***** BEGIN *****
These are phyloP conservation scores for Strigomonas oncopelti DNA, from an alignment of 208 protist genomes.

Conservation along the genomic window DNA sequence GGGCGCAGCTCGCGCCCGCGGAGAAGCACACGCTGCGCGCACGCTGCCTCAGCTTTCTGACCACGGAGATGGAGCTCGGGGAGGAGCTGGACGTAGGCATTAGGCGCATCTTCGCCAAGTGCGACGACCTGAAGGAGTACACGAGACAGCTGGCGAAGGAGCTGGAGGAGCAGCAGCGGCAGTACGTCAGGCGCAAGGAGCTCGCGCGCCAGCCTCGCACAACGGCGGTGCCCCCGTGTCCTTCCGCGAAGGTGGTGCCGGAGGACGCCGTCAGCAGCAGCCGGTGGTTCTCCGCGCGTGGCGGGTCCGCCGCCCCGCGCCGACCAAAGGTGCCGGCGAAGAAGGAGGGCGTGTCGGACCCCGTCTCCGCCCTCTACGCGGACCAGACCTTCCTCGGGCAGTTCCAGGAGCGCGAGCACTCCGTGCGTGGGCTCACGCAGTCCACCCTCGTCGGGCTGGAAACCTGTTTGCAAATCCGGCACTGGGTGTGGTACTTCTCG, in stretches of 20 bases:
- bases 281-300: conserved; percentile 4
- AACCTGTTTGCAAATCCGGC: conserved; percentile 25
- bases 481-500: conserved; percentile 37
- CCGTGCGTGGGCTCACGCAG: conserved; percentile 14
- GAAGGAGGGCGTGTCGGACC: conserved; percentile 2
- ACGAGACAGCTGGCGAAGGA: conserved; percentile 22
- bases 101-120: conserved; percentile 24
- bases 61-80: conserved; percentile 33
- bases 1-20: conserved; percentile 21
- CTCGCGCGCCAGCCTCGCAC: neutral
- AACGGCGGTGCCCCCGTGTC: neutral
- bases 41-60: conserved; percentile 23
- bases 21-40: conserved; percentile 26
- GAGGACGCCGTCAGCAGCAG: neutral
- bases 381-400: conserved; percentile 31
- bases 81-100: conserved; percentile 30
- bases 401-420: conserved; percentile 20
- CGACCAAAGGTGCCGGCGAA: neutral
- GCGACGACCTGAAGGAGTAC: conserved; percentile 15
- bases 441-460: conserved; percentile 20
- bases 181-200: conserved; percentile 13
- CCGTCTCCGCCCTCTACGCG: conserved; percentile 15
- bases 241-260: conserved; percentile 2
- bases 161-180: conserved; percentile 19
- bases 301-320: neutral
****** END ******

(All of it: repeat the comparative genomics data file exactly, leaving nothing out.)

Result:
These are phyloP conservation scores for Strigomonas oncopelti DNA, from an alignment of 208 protist genomes.

Conservation along the genomic window DNA sequence GGGCGCAGCTCGCGCCCGCGGAGAAGCACACGCTGCGCGCACGCTGCCTCAGCTTTCTGACCACGGAGATGGAGCTCGGGGAGGAGCTGGACGTAGGCATTAGGCGCATCTTCGCCAAGTGCGACGACCTGAAGGAGTACACGAGACAGCTGGCGAAGGAGCTGGAGGAGCAGCAGCGGCAGTACGTCAGGCGCAAGGAGCTCGCGCGCCAGCCTCGCACAACGGCGGTGCCCCCGTGTCCTTCCGCGAAGGTGGTGCCGGAGGACGCCGTCAGCAGCAGCCGGTGGTTCTCCGCGCGTGGCGGGTCCGCCGCCCCGCGCCGACCAAAGGTGCCGGCGAAGAAGGAGGGCGTGTCGGACCCCGTCTCCGCCCTCTACGCGGACCAGACCTTCCTCGGGCAGTTCCAGGAGCGCGAGCACTCCGTGCGTGGGCTCACGCAGTCCACCCTCGTCGGGCTGGAAACCTGTTTGCAAATCCGGCACTGGGTGTGGTACTTCTCG, in stretches of 20 bases:
- bases 281-300: conserved; percentile 4
- AACCTGTTTGCAAATCCGGC: conserved; percentile 25
- bases 481-500: conserved; percentile 37
- CCGTGCGTGGGCTCACGCAG: conserved; percentile 14
- GAAGGAGGGCGTGTCGGACC: conserved; percentile 2
- ACGAGACAGCTGGCGAAGGA: conserved; percentile 22
- bases 101-120: conserved; percentile 24
- bases 61-80: conserved; percentile 33
- bases 1-20: conserved; percentile 21
- CTCGCGCGCCAGCCTCGCAC: neutral
- AACGGCGGTGCCCCCGTGTC: neutral
- bases 41-60: conserved; percentile 23
- bases 21-40: conserved; percentile 26
- GAGGACGCCGTCAGCAGCAG: neutral
- bases 381-400: conserved; percentile 31
- bases 81-100: conserved; percentile 30
- bases 401-420: conserved; percentile 20
- CGACCAAAGGTGCCGGCGAA: neutral
- GCGACGACCTGAAGGAGTAC: conserved; percentile 15
- bases 441-460: conserved; percentile 20
- bases 181-200: conserved; percentile 13
- CCGTCTCCGCCCTCTACGCG: conserved; percentile 15
- bases 241-260: conserved; percentile 2
- bases 161-180: conserved; percentile 19
- bases 301-320: neutral